The following problem appeared in Marilyn vos Savant’s “Ask Marilyn” column in the 25 July 2004 issue of Parade magazine:
A high school student who hadn’t opened his American history book in weeks was dismayed to walk into class and be greeted with a pop quiz. It was in the form of two lists, one naming the 24 presidents in office during the 19th century in alphabetical order and another list noting their terms in office, but scrambled. The object was to match the presidents with their terms. The completely clueless student had to guess every time. On average, how many did he guess correctly? — Bob Hendel
This is a nice problem, with an equally nice answer, which Marilyn boiled down to just two words: “Only one!” That the average number of correct guesses is exactly one, no matter how many questions (i.e., presidents and terms) in the quiz, is a great demonstration of the power of linearity of expectation. But I wonder if Marilyn recognized that there are at least two reasonable interpretations of how the student might “guess every time”:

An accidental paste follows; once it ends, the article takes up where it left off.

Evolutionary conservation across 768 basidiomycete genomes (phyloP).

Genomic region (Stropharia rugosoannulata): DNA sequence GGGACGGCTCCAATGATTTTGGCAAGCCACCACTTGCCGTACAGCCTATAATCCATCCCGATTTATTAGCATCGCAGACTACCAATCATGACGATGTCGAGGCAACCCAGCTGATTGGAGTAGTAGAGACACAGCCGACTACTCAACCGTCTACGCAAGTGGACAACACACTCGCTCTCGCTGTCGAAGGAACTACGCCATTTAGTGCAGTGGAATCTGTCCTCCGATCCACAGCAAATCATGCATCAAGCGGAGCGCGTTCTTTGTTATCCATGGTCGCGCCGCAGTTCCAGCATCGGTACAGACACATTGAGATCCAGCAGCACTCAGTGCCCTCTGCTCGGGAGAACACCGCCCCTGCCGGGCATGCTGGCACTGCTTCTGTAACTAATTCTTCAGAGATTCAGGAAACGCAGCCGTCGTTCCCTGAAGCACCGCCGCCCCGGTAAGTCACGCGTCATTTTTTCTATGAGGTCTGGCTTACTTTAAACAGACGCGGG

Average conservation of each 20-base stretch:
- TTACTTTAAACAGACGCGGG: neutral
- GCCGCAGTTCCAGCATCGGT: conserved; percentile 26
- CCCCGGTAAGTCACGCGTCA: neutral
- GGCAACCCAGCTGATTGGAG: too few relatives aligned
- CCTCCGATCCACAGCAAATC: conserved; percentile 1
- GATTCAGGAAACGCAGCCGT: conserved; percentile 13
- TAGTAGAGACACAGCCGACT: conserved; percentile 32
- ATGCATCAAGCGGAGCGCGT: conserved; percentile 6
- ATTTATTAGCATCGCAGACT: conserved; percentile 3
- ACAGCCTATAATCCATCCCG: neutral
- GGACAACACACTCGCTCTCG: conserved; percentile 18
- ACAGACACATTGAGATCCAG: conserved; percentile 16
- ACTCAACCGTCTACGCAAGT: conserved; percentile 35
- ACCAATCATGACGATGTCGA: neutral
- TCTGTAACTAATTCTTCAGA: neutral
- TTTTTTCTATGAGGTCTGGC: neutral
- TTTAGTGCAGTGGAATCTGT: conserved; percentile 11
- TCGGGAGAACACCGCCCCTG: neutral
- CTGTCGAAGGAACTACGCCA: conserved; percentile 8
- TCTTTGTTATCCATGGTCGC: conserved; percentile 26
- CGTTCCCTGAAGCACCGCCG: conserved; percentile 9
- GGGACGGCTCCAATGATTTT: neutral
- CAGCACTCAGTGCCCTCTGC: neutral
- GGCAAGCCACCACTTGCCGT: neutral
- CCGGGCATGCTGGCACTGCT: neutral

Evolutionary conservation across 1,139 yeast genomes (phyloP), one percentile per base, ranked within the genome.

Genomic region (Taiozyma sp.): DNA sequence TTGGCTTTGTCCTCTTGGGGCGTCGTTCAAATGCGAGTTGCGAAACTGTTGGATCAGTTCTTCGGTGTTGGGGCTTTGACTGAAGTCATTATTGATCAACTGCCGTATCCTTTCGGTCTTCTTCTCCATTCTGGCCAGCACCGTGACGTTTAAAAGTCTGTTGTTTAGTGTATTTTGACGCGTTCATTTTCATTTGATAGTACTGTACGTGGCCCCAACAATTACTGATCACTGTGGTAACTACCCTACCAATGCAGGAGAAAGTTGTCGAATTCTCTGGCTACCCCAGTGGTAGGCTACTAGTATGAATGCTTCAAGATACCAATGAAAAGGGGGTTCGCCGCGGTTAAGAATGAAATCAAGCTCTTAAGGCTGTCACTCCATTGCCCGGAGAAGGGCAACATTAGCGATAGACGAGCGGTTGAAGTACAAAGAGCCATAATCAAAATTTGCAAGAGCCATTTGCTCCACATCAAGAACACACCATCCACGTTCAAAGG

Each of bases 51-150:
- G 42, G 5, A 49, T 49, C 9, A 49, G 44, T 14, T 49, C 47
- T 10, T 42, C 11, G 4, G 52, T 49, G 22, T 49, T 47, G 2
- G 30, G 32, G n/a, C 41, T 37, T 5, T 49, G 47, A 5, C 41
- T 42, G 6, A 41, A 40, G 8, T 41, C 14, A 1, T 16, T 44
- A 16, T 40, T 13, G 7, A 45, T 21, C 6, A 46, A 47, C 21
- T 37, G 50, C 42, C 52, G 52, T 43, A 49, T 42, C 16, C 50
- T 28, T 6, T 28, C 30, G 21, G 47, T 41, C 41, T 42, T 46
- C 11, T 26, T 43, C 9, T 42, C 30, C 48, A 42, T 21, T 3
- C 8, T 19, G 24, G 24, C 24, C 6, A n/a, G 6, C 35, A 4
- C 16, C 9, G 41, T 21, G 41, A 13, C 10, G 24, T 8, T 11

- Match each president with a term, using each available term exactly once. In other words, select a random permutation of the terms.
- Match each president with a randomly selected term, where each term may be used more than once, or not at all. In other words, select a random function mapping presidents to terms.
Fortunately, it doesn’t matter; the average number of correct guesses– one– is the same in either case.
But now let’s make the problem more interesting: suppose that this 24-question quiz is the last exam of the school year, and our clueless student needs just one correct answer to pass the class. What should he do? Using either of the two methods above, the probability that he gets every answer wrong, and fails the class, is about , or about 0.37. (The actual probabilities are different for the two methods, but both converge to in the limit as the number of questions grows large.)
There is a better strategy, though: if he instead selects one term of office– any term of office– and writes that same term for every president in the quiz, then he is guaranteed to get exactly one answer correct!
The motivation for this post is to generalize this problem: given a matching quiz with questions and corresponding possible answers, and a desired “target” score of , what guessing strategy maximizes the probability of at least correct answers? How are such strategies characterized, and given such a strategy, how do we compute the corresponding probability of success?